Effectiveness of central-bank intervention on foreign-exchange markets. International experiences and theoretical considerations.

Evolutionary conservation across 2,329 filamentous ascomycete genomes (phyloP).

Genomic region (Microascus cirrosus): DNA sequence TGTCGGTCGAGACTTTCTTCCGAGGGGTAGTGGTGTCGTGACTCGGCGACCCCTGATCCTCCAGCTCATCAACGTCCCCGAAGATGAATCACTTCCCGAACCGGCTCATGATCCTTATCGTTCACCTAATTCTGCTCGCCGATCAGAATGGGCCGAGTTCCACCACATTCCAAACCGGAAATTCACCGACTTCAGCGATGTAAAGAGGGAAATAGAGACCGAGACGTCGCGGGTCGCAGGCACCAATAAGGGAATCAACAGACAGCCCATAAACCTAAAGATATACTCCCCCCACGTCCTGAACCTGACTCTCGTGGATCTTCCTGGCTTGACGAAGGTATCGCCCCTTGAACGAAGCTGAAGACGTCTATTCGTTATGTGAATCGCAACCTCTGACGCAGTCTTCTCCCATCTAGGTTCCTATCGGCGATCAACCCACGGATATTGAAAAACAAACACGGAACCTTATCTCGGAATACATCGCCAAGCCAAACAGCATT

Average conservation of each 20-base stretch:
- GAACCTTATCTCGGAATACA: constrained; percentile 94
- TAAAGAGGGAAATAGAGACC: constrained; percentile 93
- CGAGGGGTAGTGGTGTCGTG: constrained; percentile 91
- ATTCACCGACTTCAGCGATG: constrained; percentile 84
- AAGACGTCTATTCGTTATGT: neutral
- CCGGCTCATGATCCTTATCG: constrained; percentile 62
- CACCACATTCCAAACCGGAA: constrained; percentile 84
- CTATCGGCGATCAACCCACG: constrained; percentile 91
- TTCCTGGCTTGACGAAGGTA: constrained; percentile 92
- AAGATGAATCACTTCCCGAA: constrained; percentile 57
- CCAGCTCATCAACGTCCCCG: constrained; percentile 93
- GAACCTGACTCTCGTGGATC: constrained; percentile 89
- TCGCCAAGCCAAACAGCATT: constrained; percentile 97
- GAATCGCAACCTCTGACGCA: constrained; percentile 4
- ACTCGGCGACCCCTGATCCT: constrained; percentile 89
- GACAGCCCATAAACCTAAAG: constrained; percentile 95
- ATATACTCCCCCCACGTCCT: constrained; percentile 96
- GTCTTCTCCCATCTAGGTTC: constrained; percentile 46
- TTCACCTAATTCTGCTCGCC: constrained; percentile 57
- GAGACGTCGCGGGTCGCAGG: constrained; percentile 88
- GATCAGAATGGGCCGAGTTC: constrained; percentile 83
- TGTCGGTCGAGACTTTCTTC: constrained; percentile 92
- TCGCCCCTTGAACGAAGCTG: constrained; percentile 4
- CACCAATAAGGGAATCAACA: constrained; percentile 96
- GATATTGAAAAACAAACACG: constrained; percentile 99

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Although recent years have seen a decline in major central banks' FX market activity, such intervention has remained an active policy tool in several emerging economies and/ or countries applying inflation targeting. The paper surveys the literature on its effectiveness, presenting relevant theories and international empirical evidence and trying to identify aspects that increase effectiveness under various circumstances. Only cautious conclusions can be drawn. Central-bank intervention can be effective, mainly because FX activity by central banks can shape market expectations and influence the process of information aggregation. The effectiveness can be improved by matching objectives with appropriate intervention techniques and matching intervention strategy to circumstances in a flexible way. Intervention aiming at delivering strategic policy objectives is likely to be more efficient if pre-announced, transparent, coordinated with other central banks, and in line with macroeconomic policy. But to reach tactical objectives, central banks should conduct intervention in secret, paying heed to timing, around macro news announcements or during heavy trading volume. Central bankers should keep in mind that intervention - regardless of the chosen technique - affects the exchange rate mainly in the short or medium run. A more permanent shift in exchange rates calls for a change in fundamentals such as monetary-policy action..
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